SAN DIEGO -- Typically mild-mannered Milwaukee manager Ron Roenicke directed outrage toward a young umpire following a 10-inning, 3-2 loss to the Padres on Wednesday that denied the first-place Brewers extra breathing room in the National League Central.
Roenicke offered a biting critique of plate umpire Mark Ripperger, a 34-year-old Triple-A callup who ejected Roenicke in the bottom of the ninth inning after Padres catcher Rene Rivera hit a tying home run. The homer came against Brewers closer Francisco Rodriguez, who fell behind in the count after he tried to shoot the outside corner with consecutive fastballs -- in spots, Roenicke argued, that had been called strikes all night.
But Ripperger called both pitches balls, and when Rodriguez came back over the plate with another fastball and Rivera hit it into the left-field seats, Roenicke's frustration boiled over.
"This is the thing that bothers me," Roenicke said. "This is the same umpire that we had before, and he is terrible behind home plate. He calls pitches that aren't even close. The catcher sets up six inches off the plate and he calls them strikes. I should have been kicked out the last time that we saw him [on July 26 at Miller Park for a game against Jon Niese and the Mets]. I'm tired of sitting here watching the catcher set up off the plate and hitting his glove and [Ripperger] calling it a strike. They are balls.
"So Frankie misses, OK, it is off the plate [an inch or two] the first one, he calls a ball. He's been calling it [a strike] all night. The next one was a little further off, but he's been calling that also. Just call the same pitches, but they are balls. I should have been kicked out in probably the second inning today. It is the same guy."
In part because Ripperger is not a full-time Major League umpire, crew chief Ted Barrett provided a response to Roenicke's criticism.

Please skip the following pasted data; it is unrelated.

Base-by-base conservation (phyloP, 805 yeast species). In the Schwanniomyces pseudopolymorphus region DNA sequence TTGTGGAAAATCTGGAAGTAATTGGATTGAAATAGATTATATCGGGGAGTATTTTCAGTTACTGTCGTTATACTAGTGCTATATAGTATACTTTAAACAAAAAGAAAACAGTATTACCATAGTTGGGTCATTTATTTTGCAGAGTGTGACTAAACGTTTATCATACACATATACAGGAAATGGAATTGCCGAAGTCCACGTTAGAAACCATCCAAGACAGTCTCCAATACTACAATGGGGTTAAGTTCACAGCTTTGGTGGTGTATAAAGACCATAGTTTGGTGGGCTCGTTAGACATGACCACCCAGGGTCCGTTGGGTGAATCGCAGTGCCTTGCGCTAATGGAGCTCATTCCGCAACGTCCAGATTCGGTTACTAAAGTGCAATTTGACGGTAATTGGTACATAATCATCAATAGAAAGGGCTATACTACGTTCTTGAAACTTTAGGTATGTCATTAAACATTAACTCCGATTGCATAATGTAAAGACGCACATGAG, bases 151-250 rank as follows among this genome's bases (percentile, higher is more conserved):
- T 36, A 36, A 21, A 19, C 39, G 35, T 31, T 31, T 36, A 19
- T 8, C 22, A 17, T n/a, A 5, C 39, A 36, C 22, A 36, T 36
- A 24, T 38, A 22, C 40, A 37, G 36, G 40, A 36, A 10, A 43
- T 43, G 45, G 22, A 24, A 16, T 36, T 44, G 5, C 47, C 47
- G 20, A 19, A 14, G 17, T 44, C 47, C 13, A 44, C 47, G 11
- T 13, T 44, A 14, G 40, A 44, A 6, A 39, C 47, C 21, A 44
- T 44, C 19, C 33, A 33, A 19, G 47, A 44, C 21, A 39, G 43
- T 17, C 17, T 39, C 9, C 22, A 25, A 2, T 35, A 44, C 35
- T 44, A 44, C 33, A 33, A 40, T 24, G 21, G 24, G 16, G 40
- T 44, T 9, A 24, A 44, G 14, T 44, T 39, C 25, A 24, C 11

"It's pennant-race baseball, and tempers get heated," Barrett said. "Wins are critical, and we understand that as umpires."
Barrett said the crew would receive a report grading Ripperger's ball/strike calls as early as Tuesday, as part of Major League Baseball's Zone Evaluation system.
"We'll go over that and evaluate it and see if there were pitches missed," Barrett said. "If there were, we'll figure out how we can get them right, [perhaps] adjust our stance. We'll see what we're getting right, what we're getting wrong. Without seeing it, I have no idea standing at first base."
Of that evaluation system, Barrett said, "It's not perfect, but it's a pretty good training system for us. It's a good chance to see what pitches we're getting right, what we're getting wrong and what we need to work on."
The blown save was Rodriguez's fifth this season, and denied his bid to be the NL's first closer to reach 40 saves.
He was measured in his response to questions about the strike zone.
"I don't think it's really appropriate to sit here after this game and question the umpires' calls," Rodriguez said. "The bottom line is still that I have to make quality pitches at the end. I gave up that homer to lose the lead. Would one pitch have changed everything in that sequence? Definitely. But he called a ball, so it was a ball."
Rodriguez admitted that in a 2-0 count, he was forced to throw Rivera a fastball "right down the middle."
"I get the call I was supposed to, I'm ahead in the count 0-1," said Rodriguez, who said that on 2-0, his mindset was, "Go ahead, here, I have to challenge."
"In the big leagues, we're taught to be consistent," Brewers catcher Jonathan Lucroy said. "That's what keeps us here. Our jobs require us to be as consistent as possible. Consistency is the key word, and it needs to be what everyone strives for."
Ripperger's perceived inconsistency is what irked Roenicke. He pointed to the seven-inning performance of Padres starter Odrisamer Despaigne, who set a career high with nine strikeouts.
"He was rolling because the umpire was giving him six inches off the plate. That's why he was rolling," Roenicke said. "That's a huge difference when a pitcher can throw that far off the plate. We swing the bat more than anybody in baseball. If we're taking pitches, they are balls. We swing. I went back and looked at pitches after the first inning and I couldn't believe the pitches the guy was calling. But it is the same thing that he did the last time to us.
Asked whether those outside pitches were evenly called for both side, Roenicke argued it was "Absolutely uneven, but you know something, we weren't hitting that spot he was giving them pitches on. They are getting more pitches because their catcher is setting up and their pitcher is hitting the spots that are off the plate."